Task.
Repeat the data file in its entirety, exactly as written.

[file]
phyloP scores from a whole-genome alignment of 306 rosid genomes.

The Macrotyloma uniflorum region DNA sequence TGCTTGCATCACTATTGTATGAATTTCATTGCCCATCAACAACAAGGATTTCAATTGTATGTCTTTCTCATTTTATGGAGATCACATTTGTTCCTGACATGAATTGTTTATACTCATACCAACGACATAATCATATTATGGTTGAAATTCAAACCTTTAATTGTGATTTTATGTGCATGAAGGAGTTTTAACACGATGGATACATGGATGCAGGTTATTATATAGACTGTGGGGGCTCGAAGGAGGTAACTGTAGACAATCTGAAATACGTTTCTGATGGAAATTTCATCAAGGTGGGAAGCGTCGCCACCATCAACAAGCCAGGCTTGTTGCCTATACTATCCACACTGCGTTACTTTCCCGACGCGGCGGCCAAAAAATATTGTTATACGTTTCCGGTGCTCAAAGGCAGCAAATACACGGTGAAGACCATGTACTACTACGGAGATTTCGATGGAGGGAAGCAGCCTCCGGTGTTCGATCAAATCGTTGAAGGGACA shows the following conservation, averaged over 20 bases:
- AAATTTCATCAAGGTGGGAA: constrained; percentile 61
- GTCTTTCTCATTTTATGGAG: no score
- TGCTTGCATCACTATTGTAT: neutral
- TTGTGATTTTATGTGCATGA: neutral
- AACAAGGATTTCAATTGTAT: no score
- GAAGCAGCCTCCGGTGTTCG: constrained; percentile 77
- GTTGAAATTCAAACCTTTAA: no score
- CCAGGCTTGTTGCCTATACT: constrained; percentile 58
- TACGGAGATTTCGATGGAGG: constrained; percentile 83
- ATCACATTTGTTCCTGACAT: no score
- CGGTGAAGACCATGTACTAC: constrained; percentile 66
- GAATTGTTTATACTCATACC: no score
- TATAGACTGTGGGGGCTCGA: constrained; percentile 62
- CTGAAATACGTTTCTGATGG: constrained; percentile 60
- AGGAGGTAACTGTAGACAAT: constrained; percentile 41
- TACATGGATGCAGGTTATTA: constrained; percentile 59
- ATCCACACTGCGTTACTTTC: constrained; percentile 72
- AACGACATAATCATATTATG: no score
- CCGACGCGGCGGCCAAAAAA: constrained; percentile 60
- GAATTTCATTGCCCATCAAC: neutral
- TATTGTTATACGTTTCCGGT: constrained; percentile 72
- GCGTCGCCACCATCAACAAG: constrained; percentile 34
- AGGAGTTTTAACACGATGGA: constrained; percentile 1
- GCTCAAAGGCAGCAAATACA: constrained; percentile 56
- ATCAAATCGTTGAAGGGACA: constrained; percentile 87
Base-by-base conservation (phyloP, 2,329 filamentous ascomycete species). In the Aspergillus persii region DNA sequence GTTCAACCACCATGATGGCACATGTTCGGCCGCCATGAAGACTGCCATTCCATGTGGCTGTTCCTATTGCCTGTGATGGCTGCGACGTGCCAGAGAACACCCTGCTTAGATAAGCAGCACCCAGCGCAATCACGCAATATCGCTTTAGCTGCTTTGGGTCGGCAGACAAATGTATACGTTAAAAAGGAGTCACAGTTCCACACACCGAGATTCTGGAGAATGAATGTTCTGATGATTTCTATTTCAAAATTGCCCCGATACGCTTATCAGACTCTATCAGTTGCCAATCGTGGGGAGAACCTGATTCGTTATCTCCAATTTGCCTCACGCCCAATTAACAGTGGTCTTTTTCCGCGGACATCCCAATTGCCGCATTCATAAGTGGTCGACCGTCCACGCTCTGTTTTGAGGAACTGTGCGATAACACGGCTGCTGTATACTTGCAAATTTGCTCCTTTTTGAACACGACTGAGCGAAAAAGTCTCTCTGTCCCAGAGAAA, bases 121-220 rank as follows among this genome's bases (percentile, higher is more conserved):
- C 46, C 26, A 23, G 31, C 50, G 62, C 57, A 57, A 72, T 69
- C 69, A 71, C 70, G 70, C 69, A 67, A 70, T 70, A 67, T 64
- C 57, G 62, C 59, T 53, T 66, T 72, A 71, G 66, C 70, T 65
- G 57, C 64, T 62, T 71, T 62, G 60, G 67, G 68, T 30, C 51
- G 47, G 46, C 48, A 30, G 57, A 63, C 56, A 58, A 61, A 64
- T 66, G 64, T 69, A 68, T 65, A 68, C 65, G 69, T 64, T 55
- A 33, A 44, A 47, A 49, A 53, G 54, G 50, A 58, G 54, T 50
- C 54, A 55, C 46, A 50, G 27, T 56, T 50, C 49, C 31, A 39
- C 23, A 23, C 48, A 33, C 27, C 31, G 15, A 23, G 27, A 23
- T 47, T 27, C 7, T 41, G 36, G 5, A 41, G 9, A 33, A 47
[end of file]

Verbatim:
phyloP scores from a whole-genome alignment of 306 rosid genomes.

The Macrotyloma uniflorum region DNA sequence TGCTTGCATCACTATTGTATGAATTTCATTGCCCATCAACAACAAGGATTTCAATTGTATGTCTTTCTCATTTTATGGAGATCACATTTGTTCCTGACATGAATTGTTTATACTCATACCAACGACATAATCATATTATGGTTGAAATTCAAACCTTTAATTGTGATTTTATGTGCATGAAGGAGTTTTAACACGATGGATACATGGATGCAGGTTATTATATAGACTGTGGGGGCTCGAAGGAGGTAACTGTAGACAATCTGAAATACGTTTCTGATGGAAATTTCATCAAGGTGGGAAGCGTCGCCACCATCAACAAGCCAGGCTTGTTGCCTATACTATCCACACTGCGTTACTTTCCCGACGCGGCGGCCAAAAAATATTGTTATACGTTTCCGGTGCTCAAAGGCAGCAAATACACGGTGAAGACCATGTACTACTACGGAGATTTCGATGGAGGGAAGCAGCCTCCGGTGTTCGATCAAATCGTTGAAGGGACA shows the following conservation, averaged over 20 bases:
- AAATTTCATCAAGGTGGGAA: constrained; percentile 61
- GTCTTTCTCATTTTATGGAG: no score
- TGCTTGCATCACTATTGTAT: neutral
- TTGTGATTTTATGTGCATGA: neutral
- AACAAGGATTTCAATTGTAT: no score
- GAAGCAGCCTCCGGTGTTCG: constrained; percentile 77
- GTTGAAATTCAAACCTTTAA: no score
- CCAGGCTTGTTGCCTATACT: constrained; percentile 58
- TACGGAGATTTCGATGGAGG: constrained; percentile 83
- ATCACATTTGTTCCTGACAT: no score
- CGGTGAAGACCATGTACTAC: constrained; percentile 66
- GAATTGTTTATACTCATACC: no score
- TATAGACTGTGGGGGCTCGA: constrained; percentile 62
- CTGAAATACGTTTCTGATGG: constrained; percentile 60
- AGGAGGTAACTGTAGACAAT: constrained; percentile 41
- TACATGGATGCAGGTTATTA: constrained; percentile 59
- ATCCACACTGCGTTACTTTC: constrained; percentile 72
- AACGACATAATCATATTATG: no score
- CCGACGCGGCGGCCAAAAAA: constrained; percentile 60
- GAATTTCATTGCCCATCAAC: neutral
- TATTGTTATACGTTTCCGGT: constrained; percentile 72
- GCGTCGCCACCATCAACAAG: constrained; percentile 34
- AGGAGTTTTAACACGATGGA: constrained; percentile 1
- GCTCAAAGGCAGCAAATACA: constrained; percentile 56
- ATCAAATCGTTGAAGGGACA: constrained; percentile 87
Base-by-base conservation (phyloP, 2,329 filamentous ascomycete species). In the Aspergillus persii region DNA sequence GTTCAACCACCATGATGGCACATGTTCGGCCGCCATGAAGACTGCCATTCCATGTGGCTGTTCCTATTGCCTGTGATGGCTGCGACGTGCCAGAGAACACCCTGCTTAGATAAGCAGCACCCAGCGCAATCACGCAATATCGCTTTAGCTGCTTTGGGTCGGCAGACAAATGTATACGTTAAAAAGGAGTCACAGTTCCACACACCGAGATTCTGGAGAATGAATGTTCTGATGATTTCTATTTCAAAATTGCCCCGATACGCTTATCAGACTCTATCAGTTGCCAATCGTGGGGAGAACCTGATTCGTTATCTCCAATTTGCCTCACGCCCAATTAACAGTGGTCTTTTTCCGCGGACATCCCAATTGCCGCATTCATAAGTGGTCGACCGTCCACGCTCTGTTTTGAGGAACTGTGCGATAACACGGCTGCTGTATACTTGCAAATTTGCTCCTTTTTGAACACGACTGAGCGAAAAAGTCTCTCTGTCCCAGAGAAA, bases 121-220 rank as follows among this genome's bases (percentile, higher is more conserved):
- C 46, C 26, A 23, G 31, C 50, G 62, C 57, A 57, A 72, T 69
- C 69, A 71, C 70, G 70, C 69, A 67, A 70, T 70, A 67, T 64
- C 57, G 62, C 59, T 53, T 66, T 72, A 71, G 66, C 70, T 65
- G 57, C 64, T 62, T 71, T 62, G 60, G 67, G 68, T 30, C 51
- G 47, G 46, C 48, A 30, G 57, A 63, C 56, A 58, A 61, A 64
- T 66, G 64, T 69, A 68, T 65, A 68, C 65, G 69, T 64, T 55
- A 33, A 44, A 47, A 49, A 53, G 54, G 50, A 58, G 54, T 50
- C 54, A 55, C 46, A 50, G 27, T 56, T 50, C 49, C 31, A 39
- C 23, A 23, C 48, A 33, C 27, C 31, G 15, A 23, G 27, A 23
- T 47, T 27, C 7, T 41, G 36, G 5, A 41, G 9, A 33, A 47